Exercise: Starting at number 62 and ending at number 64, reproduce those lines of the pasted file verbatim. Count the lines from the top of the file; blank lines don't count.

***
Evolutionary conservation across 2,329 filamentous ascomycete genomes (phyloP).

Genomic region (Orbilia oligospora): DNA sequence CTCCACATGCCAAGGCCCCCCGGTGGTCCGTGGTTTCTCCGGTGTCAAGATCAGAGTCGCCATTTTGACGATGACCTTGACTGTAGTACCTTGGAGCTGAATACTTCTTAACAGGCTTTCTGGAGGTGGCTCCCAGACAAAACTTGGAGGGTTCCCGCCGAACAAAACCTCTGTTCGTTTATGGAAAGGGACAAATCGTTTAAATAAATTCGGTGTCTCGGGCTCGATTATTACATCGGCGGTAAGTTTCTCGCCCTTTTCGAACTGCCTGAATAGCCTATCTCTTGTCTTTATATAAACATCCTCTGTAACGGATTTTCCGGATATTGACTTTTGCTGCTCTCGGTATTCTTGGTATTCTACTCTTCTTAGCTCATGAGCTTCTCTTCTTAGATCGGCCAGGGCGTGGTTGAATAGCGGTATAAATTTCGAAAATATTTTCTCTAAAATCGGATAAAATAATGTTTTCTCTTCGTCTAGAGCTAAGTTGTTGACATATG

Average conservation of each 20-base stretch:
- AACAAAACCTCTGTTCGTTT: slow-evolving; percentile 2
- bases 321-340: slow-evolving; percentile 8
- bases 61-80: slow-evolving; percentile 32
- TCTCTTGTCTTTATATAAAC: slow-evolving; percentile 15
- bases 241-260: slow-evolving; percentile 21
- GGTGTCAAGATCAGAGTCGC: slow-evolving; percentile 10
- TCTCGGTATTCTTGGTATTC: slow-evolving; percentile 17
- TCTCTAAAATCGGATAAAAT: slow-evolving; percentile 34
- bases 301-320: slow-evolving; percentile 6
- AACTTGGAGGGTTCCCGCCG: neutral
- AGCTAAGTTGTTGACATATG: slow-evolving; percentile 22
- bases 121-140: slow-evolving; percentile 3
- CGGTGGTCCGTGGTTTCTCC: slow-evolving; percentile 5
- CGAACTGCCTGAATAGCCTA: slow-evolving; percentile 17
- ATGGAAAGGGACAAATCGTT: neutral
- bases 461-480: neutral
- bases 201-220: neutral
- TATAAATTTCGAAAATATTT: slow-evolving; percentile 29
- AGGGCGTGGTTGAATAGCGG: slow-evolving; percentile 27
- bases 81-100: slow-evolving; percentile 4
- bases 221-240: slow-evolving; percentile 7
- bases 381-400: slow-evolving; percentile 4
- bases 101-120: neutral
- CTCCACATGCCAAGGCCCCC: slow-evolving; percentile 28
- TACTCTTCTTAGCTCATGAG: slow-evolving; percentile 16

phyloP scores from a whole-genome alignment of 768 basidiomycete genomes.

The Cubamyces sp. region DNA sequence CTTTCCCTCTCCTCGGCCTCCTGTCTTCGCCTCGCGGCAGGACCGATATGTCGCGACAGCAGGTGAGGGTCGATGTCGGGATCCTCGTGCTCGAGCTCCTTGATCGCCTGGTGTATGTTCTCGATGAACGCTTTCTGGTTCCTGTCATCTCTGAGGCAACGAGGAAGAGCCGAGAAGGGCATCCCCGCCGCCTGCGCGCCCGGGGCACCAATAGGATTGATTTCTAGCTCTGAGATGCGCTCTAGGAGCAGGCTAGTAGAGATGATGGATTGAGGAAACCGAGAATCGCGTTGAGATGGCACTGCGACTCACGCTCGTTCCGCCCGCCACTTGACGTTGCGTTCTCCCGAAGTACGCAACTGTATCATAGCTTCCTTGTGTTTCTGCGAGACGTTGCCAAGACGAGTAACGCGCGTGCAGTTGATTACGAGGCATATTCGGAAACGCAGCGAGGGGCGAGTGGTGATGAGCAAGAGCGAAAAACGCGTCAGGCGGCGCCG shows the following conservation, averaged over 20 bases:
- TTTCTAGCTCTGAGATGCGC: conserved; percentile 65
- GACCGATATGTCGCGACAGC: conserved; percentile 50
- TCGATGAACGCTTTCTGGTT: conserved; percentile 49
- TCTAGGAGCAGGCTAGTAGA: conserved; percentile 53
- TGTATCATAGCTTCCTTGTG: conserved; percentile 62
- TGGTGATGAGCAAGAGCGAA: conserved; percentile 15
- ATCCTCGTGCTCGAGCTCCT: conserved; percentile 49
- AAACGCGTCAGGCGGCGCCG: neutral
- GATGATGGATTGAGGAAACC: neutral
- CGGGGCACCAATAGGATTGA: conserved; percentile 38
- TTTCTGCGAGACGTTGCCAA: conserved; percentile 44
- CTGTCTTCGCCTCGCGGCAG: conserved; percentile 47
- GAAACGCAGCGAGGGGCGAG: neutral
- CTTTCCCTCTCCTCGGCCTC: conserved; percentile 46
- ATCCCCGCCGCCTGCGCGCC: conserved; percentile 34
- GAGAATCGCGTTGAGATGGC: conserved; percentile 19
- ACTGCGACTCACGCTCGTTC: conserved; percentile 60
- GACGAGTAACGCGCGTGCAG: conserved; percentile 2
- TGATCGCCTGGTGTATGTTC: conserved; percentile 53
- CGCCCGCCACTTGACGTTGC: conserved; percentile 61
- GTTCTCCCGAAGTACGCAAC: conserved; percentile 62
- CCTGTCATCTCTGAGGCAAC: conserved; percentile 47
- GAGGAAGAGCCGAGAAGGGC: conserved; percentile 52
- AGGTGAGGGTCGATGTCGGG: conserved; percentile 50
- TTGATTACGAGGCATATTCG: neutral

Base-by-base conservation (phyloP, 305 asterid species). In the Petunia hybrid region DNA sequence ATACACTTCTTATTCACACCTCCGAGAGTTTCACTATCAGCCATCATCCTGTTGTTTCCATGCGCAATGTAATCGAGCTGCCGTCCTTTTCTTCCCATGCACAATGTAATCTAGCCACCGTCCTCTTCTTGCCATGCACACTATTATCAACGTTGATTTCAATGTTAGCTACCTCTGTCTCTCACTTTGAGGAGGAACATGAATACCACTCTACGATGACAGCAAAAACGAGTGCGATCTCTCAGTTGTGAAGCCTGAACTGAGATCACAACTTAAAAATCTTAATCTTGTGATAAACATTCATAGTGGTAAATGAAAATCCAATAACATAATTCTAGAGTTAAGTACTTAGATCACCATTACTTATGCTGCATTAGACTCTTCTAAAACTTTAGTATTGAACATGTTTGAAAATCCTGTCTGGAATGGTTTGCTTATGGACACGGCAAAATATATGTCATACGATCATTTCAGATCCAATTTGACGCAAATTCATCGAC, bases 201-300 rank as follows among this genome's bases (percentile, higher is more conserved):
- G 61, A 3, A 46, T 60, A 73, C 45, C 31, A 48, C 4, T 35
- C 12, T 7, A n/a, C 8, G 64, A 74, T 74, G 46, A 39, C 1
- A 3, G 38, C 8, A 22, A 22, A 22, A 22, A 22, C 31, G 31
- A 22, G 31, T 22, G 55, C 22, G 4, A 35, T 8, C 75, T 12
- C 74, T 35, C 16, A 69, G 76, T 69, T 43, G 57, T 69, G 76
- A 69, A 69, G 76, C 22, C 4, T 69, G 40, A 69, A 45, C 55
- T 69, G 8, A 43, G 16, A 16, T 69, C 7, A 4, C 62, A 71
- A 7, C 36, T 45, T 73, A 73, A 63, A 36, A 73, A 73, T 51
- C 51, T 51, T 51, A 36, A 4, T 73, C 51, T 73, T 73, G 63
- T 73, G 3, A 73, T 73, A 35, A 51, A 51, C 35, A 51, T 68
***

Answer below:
- A 69, A 69, G 76, C 22, C 4, T 69, G 40, A 69, A 45, C 55
- T 69, G 8, A 43, G 16, A 16, T 69, C 7, A 4, C 62, A 71
- A 7, C 36, T 45, T 73, A 73, A 63, A 36, A 73, A 73, T 51